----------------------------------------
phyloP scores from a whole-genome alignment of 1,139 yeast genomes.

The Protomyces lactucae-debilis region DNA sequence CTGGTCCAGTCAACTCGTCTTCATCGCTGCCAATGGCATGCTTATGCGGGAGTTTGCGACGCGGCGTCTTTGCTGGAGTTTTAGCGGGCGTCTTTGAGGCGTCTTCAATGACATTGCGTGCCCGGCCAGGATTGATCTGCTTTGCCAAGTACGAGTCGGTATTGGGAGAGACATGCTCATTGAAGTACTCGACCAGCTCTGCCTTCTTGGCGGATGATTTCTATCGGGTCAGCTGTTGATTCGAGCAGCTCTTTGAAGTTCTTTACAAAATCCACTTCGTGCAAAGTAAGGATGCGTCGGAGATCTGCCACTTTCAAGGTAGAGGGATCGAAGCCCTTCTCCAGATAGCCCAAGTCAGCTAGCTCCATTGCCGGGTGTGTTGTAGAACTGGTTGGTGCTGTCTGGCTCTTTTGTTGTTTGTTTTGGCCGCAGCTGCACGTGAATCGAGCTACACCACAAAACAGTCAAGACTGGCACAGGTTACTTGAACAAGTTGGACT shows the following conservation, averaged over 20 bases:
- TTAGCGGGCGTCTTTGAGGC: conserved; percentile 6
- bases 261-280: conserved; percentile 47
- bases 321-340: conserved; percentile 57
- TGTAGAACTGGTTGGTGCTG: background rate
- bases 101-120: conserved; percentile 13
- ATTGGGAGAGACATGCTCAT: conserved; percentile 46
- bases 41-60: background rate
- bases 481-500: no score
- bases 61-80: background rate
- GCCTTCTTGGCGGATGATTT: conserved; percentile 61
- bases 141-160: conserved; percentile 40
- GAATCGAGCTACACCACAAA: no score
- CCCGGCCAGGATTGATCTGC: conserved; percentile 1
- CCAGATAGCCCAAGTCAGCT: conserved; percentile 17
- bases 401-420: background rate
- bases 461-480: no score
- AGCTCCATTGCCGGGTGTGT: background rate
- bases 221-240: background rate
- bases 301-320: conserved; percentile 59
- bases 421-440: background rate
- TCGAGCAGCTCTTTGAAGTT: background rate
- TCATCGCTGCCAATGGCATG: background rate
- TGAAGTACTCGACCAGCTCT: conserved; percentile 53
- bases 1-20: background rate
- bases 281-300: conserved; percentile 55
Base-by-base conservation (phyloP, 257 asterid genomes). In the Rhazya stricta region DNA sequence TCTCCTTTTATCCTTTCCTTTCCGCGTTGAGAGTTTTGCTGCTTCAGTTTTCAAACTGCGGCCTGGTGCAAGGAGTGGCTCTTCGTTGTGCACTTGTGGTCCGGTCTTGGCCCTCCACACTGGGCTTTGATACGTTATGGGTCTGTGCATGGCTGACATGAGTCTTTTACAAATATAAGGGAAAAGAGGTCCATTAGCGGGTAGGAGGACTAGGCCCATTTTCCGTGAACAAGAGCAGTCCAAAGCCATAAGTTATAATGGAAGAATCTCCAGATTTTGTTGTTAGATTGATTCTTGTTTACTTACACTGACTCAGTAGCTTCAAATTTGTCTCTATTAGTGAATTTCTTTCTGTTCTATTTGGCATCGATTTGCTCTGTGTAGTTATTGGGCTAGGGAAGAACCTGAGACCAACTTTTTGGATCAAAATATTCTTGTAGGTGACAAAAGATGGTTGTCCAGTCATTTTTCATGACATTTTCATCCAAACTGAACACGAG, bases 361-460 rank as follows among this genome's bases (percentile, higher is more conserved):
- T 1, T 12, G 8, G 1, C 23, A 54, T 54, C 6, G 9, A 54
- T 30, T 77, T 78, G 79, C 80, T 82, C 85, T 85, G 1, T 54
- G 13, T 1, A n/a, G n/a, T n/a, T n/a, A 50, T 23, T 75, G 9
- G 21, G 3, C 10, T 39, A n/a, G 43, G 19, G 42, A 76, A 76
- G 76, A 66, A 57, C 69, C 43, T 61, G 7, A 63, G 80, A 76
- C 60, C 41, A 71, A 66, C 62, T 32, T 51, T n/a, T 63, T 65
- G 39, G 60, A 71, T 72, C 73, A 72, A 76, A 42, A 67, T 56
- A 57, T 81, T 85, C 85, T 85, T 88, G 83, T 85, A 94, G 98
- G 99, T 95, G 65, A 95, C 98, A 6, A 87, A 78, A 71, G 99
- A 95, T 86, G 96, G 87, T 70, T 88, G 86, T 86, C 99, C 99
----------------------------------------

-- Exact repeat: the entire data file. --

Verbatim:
phyloP scores from a whole-genome alignment of 1,139 yeast genomes.

The Protomyces lactucae-debilis region DNA sequence CTGGTCCAGTCAACTCGTCTTCATCGCTGCCAATGGCATGCTTATGCGGGAGTTTGCGACGCGGCGTCTTTGCTGGAGTTTTAGCGGGCGTCTTTGAGGCGTCTTCAATGACATTGCGTGCCCGGCCAGGATTGATCTGCTTTGCCAAGTACGAGTCGGTATTGGGAGAGACATGCTCATTGAAGTACTCGACCAGCTCTGCCTTCTTGGCGGATGATTTCTATCGGGTCAGCTGTTGATTCGAGCAGCTCTTTGAAGTTCTTTACAAAATCCACTTCGTGCAAAGTAAGGATGCGTCGGAGATCTGCCACTTTCAAGGTAGAGGGATCGAAGCCCTTCTCCAGATAGCCCAAGTCAGCTAGCTCCATTGCCGGGTGTGTTGTAGAACTGGTTGGTGCTGTCTGGCTCTTTTGTTGTTTGTTTTGGCCGCAGCTGCACGTGAATCGAGCTACACCACAAAACAGTCAAGACTGGCACAGGTTACTTGAACAAGTTGGACT shows the following conservation, averaged over 20 bases:
- TTAGCGGGCGTCTTTGAGGC: conserved; percentile 6
- bases 261-280: conserved; percentile 47
- bases 321-340: conserved; percentile 57
- TGTAGAACTGGTTGGTGCTG: background rate
- bases 101-120: conserved; percentile 13
- ATTGGGAGAGACATGCTCAT: conserved; percentile 46
- bases 41-60: background rate
- bases 481-500: no score
- bases 61-80: background rate
- GCCTTCTTGGCGGATGATTT: conserved; percentile 61
- bases 141-160: conserved; percentile 40
- GAATCGAGCTACACCACAAA: no score
- CCCGGCCAGGATTGATCTGC: conserved; percentile 1
- CCAGATAGCCCAAGTCAGCT: conserved; percentile 17
- bases 401-420: background rate
- bases 461-480: no score
- AGCTCCATTGCCGGGTGTGT: background rate
- bases 221-240: background rate
- bases 301-320: conserved; percentile 59
- bases 421-440: background rate
- TCGAGCAGCTCTTTGAAGTT: background rate
- TCATCGCTGCCAATGGCATG: background rate
- TGAAGTACTCGACCAGCTCT: conserved; percentile 53
- bases 1-20: background rate
- bases 281-300: conserved; percentile 55
Base-by-base conservation (phyloP, 257 asterid genomes). In the Rhazya stricta region DNA sequence TCTCCTTTTATCCTTTCCTTTCCGCGTTGAGAGTTTTGCTGCTTCAGTTTTCAAACTGCGGCCTGGTGCAAGGAGTGGCTCTTCGTTGTGCACTTGTGGTCCGGTCTTGGCCCTCCACACTGGGCTTTGATACGTTATGGGTCTGTGCATGGCTGACATGAGTCTTTTACAAATATAAGGGAAAAGAGGTCCATTAGCGGGTAGGAGGACTAGGCCCATTTTCCGTGAACAAGAGCAGTCCAAAGCCATAAGTTATAATGGAAGAATCTCCAGATTTTGTTGTTAGATTGATTCTTGTTTACTTACACTGACTCAGTAGCTTCAAATTTGTCTCTATTAGTGAATTTCTTTCTGTTCTATTTGGCATCGATTTGCTCTGTGTAGTTATTGGGCTAGGGAAGAACCTGAGACCAACTTTTTGGATCAAAATATTCTTGTAGGTGACAAAAGATGGTTGTCCAGTCATTTTTCATGACATTTTCATCCAAACTGAACACGAG, bases 361-460 rank as follows among this genome's bases (percentile, higher is more conserved):
- T 1, T 12, G 8, G 1, C 23, A 54, T 54, C 6, G 9, A 54
- T 30, T 77, T 78, G 79, C 80, T 82, C 85, T 85, G 1, T 54
- G 13, T 1, A n/a, G n/a, T n/a, T n/a, A 50, T 23, T 75, G 9
- G 21, G 3, C 10, T 39, A n/a, G 43, G 19, G 42, A 76, A 76
- G 76, A 66, A 57, C 69, C 43, T 61, G 7, A 63, G 80, A 76
- C 60, C 41, A 71, A 66, C 62, T 32, T 51, T n/a, T 63, T 65
- G 39, G 60, A 71, T 72, C 73, A 72, A 76, A 42, A 67, T 56
- A 57, T 81, T 85, C 85, T 85, T 88, G 83, T 85, A 94, G 98
- G 99, T 95, G 65, A 95, C 98, A 6, A 87, A 78, A 71, G 99
- A 95, T 86, G 96, G 87, T 70, T 88, G 86, T 86, C 99, C 99